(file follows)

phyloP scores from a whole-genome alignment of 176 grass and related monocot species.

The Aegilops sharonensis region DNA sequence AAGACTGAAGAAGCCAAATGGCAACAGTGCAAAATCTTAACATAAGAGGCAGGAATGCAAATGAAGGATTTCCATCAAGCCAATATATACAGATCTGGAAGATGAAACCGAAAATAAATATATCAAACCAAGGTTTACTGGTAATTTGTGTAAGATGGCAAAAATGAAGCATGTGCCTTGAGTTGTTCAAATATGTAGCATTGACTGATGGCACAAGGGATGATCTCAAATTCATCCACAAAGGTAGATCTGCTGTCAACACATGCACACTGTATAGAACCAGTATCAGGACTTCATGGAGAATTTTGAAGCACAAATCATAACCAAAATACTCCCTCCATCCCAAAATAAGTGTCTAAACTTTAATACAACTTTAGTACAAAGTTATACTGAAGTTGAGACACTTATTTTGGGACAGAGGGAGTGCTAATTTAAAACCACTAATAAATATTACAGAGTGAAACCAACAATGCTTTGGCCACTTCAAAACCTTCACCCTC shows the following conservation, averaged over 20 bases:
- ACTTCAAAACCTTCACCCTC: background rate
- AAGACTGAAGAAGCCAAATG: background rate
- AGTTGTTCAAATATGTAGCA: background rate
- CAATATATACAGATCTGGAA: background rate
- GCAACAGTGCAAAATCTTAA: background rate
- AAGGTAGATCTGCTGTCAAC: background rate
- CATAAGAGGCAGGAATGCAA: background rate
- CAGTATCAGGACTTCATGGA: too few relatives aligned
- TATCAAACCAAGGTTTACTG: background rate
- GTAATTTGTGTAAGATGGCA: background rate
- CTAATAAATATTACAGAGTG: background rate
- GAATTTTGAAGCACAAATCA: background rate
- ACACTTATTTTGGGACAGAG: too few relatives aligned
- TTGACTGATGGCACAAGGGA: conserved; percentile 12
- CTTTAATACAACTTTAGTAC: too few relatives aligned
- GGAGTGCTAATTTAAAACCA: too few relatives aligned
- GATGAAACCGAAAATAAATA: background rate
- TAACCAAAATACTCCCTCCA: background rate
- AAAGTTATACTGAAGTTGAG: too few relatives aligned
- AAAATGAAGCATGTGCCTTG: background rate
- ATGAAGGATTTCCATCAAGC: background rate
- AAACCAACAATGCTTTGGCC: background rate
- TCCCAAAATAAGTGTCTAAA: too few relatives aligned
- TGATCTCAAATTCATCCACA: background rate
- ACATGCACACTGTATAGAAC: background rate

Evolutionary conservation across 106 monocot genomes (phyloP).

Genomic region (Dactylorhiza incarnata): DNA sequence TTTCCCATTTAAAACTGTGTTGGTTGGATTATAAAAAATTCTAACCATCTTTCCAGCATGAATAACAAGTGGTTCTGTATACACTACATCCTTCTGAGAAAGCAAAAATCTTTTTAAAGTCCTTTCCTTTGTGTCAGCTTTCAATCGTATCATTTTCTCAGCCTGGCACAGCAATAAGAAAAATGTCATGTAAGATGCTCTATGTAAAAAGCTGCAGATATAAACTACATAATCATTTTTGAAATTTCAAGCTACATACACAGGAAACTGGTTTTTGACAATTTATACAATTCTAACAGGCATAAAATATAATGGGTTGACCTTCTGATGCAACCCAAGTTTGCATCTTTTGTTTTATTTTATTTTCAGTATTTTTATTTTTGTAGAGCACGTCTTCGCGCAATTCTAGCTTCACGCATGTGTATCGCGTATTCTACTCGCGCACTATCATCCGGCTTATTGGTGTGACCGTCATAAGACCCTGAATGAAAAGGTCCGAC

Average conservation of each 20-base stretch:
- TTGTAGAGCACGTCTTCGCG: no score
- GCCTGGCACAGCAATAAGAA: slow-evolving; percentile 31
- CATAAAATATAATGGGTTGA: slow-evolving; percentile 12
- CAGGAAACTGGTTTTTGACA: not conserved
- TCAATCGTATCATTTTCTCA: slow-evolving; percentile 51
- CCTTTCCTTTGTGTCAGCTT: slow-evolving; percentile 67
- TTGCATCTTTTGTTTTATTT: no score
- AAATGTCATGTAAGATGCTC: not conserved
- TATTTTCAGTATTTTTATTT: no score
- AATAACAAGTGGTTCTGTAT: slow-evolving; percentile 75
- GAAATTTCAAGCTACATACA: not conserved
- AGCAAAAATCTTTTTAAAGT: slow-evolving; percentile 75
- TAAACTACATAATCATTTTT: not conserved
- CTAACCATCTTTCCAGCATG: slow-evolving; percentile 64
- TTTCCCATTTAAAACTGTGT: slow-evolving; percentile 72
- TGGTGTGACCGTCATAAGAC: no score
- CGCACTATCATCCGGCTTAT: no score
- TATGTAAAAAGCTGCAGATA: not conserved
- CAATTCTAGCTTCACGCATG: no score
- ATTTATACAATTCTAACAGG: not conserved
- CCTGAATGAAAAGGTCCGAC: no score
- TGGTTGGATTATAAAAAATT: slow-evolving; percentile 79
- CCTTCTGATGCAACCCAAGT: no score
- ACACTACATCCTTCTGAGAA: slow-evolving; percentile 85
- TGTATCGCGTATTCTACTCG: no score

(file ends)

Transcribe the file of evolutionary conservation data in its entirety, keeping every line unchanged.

phyloP scores from a whole-genome alignment of 176 grass and related monocot species.

The Aegilops sharonensis region DNA sequence AAGACTGAAGAAGCCAAATGGCAACAGTGCAAAATCTTAACATAAGAGGCAGGAATGCAAATGAAGGATTTCCATCAAGCCAATATATACAGATCTGGAAGATGAAACCGAAAATAAATATATCAAACCAAGGTTTACTGGTAATTTGTGTAAGATGGCAAAAATGAAGCATGTGCCTTGAGTTGTTCAAATATGTAGCATTGACTGATGGCACAAGGGATGATCTCAAATTCATCCACAAAGGTAGATCTGCTGTCAACACATGCACACTGTATAGAACCAGTATCAGGACTTCATGGAGAATTTTGAAGCACAAATCATAACCAAAATACTCCCTCCATCCCAAAATAAGTGTCTAAACTTTAATACAACTTTAGTACAAAGTTATACTGAAGTTGAGACACTTATTTTGGGACAGAGGGAGTGCTAATTTAAAACCACTAATAAATATTACAGAGTGAAACCAACAATGCTTTGGCCACTTCAAAACCTTCACCCTC shows the following conservation, averaged over 20 bases:
- ACTTCAAAACCTTCACCCTC: background rate
- AAGACTGAAGAAGCCAAATG: background rate
- AGTTGTTCAAATATGTAGCA: background rate
- CAATATATACAGATCTGGAA: background rate
- GCAACAGTGCAAAATCTTAA: background rate
- AAGGTAGATCTGCTGTCAAC: background rate
- CATAAGAGGCAGGAATGCAA: background rate
- CAGTATCAGGACTTCATGGA: too few relatives aligned
- TATCAAACCAAGGTTTACTG: background rate
- GTAATTTGTGTAAGATGGCA: background rate
- CTAATAAATATTACAGAGTG: background rate
- GAATTTTGAAGCACAAATCA: background rate
- ACACTTATTTTGGGACAGAG: too few relatives aligned
- TTGACTGATGGCACAAGGGA: conserved; percentile 12
- CTTTAATACAACTTTAGTAC: too few relatives aligned
- GGAGTGCTAATTTAAAACCA: too few relatives aligned
- GATGAAACCGAAAATAAATA: background rate
- TAACCAAAATACTCCCTCCA: background rate
- AAAGTTATACTGAAGTTGAG: too few relatives aligned
- AAAATGAAGCATGTGCCTTG: background rate
- ATGAAGGATTTCCATCAAGC: background rate
- AAACCAACAATGCTTTGGCC: background rate
- TCCCAAAATAAGTGTCTAAA: too few relatives aligned
- TGATCTCAAATTCATCCACA: background rate
- ACATGCACACTGTATAGAAC: background rate

Evolutionary conservation across 106 monocot genomes (phyloP).

Genomic region (Dactylorhiza incarnata): DNA sequence TTTCCCATTTAAAACTGTGTTGGTTGGATTATAAAAAATTCTAACCATCTTTCCAGCATGAATAACAAGTGGTTCTGTATACACTACATCCTTCTGAGAAAGCAAAAATCTTTTTAAAGTCCTTTCCTTTGTGTCAGCTTTCAATCGTATCATTTTCTCAGCCTGGCACAGCAATAAGAAAAATGTCATGTAAGATGCTCTATGTAAAAAGCTGCAGATATAAACTACATAATCATTTTTGAAATTTCAAGCTACATACACAGGAAACTGGTTTTTGACAATTTATACAATTCTAACAGGCATAAAATATAATGGGTTGACCTTCTGATGCAACCCAAGTTTGCATCTTTTGTTTTATTTTATTTTCAGTATTTTTATTTTTGTAGAGCACGTCTTCGCGCAATTCTAGCTTCACGCATGTGTATCGCGTATTCTACTCGCGCACTATCATCCGGCTTATTGGTGTGACCGTCATAAGACCCTGAATGAAAAGGTCCGAC

Average conservation of each 20-base stretch:
- TTGTAGAGCACGTCTTCGCG: no score
- GCCTGGCACAGCAATAAGAA: slow-evolving; percentile 31
- CATAAAATATAATGGGTTGA: slow-evolving; percentile 12
- CAGGAAACTGGTTTTTGACA: not conserved
- TCAATCGTATCATTTTCTCA: slow-evolving; percentile 51
- CCTTTCCTTTGTGTCAGCTT: slow-evolving; percentile 67
- TTGCATCTTTTGTTTTATTT: no score
- AAATGTCATGTAAGATGCTC: not conserved
- TATTTTCAGTATTTTTATTT: no score
- AATAACAAGTGGTTCTGTAT: slow-evolving; percentile 75
- GAAATTTCAAGCTACATACA: not conserved
- AGCAAAAATCTTTTTAAAGT: slow-evolving; percentile 75
- TAAACTACATAATCATTTTT: not conserved
- CTAACCATCTTTCCAGCATG: slow-evolving; percentile 64
- TTTCCCATTTAAAACTGTGT: slow-evolving; percentile 72
- TGGTGTGACCGTCATAAGAC: no score
- CGCACTATCATCCGGCTTAT: no score
- TATGTAAAAAGCTGCAGATA: not conserved
- CAATTCTAGCTTCACGCATG: no score
- ATTTATACAATTCTAACAGG: not conserved
- CCTGAATGAAAAGGTCCGAC: no score
- TGGTTGGATTATAAAAAATT: slow-evolving; percentile 79
- CCTTCTGATGCAACCCAAGT: no score
- ACACTACATCCTTCTGAGAA: slow-evolving; percentile 85
- TGTATCGCGTATTCTACTCG: no score